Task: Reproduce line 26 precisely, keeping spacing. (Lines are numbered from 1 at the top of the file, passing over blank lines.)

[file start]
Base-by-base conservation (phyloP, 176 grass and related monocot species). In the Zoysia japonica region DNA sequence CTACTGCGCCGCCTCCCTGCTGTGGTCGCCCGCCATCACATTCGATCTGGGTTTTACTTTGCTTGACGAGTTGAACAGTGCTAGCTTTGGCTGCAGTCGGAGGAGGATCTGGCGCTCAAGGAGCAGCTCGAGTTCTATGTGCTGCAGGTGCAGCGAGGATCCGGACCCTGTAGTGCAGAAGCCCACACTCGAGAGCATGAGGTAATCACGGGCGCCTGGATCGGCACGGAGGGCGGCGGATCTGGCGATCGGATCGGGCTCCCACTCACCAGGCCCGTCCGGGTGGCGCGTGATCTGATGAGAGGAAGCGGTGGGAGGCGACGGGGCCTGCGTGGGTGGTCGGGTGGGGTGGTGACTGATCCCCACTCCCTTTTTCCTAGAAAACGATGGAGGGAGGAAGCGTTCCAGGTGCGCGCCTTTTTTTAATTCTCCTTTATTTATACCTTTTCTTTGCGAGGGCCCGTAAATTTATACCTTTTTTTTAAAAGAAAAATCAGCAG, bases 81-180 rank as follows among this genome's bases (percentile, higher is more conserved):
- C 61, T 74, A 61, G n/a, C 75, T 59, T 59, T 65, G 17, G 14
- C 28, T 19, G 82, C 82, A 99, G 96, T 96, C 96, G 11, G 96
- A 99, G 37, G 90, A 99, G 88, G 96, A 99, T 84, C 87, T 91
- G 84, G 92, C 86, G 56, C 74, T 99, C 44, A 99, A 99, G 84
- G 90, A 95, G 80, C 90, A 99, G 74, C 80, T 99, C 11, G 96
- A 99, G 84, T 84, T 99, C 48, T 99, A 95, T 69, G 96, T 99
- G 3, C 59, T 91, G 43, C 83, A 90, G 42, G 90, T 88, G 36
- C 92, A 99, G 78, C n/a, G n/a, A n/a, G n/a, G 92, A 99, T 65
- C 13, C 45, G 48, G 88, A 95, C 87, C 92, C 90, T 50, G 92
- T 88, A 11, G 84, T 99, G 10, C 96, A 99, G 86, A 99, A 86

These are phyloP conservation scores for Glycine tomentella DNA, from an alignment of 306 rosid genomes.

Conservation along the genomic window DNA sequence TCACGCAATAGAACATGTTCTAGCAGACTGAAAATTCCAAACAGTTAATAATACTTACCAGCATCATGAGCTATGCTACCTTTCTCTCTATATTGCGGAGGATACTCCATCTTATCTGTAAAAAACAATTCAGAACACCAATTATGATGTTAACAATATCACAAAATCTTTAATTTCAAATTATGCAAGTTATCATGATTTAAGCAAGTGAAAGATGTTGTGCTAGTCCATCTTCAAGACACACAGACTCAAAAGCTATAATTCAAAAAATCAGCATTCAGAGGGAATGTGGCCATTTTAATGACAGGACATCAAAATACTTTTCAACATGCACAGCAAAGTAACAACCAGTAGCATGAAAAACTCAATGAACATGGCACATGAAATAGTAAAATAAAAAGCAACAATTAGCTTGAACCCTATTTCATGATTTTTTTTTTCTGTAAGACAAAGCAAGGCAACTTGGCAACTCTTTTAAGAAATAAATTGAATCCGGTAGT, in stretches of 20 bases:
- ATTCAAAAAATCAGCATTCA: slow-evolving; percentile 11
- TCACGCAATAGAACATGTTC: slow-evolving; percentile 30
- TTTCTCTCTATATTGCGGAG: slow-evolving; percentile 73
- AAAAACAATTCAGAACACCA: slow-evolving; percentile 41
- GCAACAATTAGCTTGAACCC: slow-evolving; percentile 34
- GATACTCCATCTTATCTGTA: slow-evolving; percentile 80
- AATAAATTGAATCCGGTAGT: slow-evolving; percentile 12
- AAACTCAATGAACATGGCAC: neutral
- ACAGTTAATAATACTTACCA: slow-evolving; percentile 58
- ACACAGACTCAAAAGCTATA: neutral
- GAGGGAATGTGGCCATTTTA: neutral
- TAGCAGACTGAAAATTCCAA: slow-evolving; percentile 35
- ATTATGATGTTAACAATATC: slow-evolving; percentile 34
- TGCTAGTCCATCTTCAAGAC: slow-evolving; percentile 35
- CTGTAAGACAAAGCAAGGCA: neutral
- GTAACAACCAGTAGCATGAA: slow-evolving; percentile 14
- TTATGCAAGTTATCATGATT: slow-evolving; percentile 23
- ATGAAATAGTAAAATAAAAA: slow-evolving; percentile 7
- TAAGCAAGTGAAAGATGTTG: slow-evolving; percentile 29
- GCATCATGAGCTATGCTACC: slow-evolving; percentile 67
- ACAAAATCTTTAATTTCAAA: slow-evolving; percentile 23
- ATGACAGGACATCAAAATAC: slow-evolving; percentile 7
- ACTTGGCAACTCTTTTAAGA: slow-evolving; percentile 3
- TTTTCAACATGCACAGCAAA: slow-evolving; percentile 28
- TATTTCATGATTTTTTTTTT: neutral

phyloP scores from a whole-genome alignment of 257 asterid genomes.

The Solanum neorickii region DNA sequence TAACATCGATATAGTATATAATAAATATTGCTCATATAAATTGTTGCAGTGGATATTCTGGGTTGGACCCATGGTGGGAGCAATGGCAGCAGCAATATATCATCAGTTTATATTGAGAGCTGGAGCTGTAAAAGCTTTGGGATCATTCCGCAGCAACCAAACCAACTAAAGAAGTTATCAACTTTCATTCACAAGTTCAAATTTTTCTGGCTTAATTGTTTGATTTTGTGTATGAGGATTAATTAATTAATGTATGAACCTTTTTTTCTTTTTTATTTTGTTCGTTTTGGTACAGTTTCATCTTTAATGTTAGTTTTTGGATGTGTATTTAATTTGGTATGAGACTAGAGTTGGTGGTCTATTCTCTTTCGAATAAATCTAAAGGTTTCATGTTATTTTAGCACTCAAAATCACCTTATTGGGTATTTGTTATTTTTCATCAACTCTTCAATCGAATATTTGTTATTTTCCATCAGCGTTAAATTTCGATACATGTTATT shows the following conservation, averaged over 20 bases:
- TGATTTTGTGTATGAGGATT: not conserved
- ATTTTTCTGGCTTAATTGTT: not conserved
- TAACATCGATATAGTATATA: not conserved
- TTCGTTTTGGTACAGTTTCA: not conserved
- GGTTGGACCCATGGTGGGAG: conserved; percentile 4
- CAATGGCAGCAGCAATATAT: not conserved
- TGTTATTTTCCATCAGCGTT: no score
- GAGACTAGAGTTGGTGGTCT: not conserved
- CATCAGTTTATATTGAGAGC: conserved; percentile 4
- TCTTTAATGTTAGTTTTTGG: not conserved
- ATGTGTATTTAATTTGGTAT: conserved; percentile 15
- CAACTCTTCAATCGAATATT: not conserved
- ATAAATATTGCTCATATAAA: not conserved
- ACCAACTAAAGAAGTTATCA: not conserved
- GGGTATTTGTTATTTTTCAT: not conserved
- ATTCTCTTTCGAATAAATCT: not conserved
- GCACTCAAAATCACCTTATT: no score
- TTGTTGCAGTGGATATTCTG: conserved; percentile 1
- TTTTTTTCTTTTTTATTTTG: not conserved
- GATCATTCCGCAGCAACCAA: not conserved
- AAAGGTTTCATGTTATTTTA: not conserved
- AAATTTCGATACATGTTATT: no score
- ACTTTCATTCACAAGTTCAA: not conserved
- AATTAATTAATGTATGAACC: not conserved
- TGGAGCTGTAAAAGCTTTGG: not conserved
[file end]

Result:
- ATTATGATGTTAACAATATC: slow-evolving; percentile 34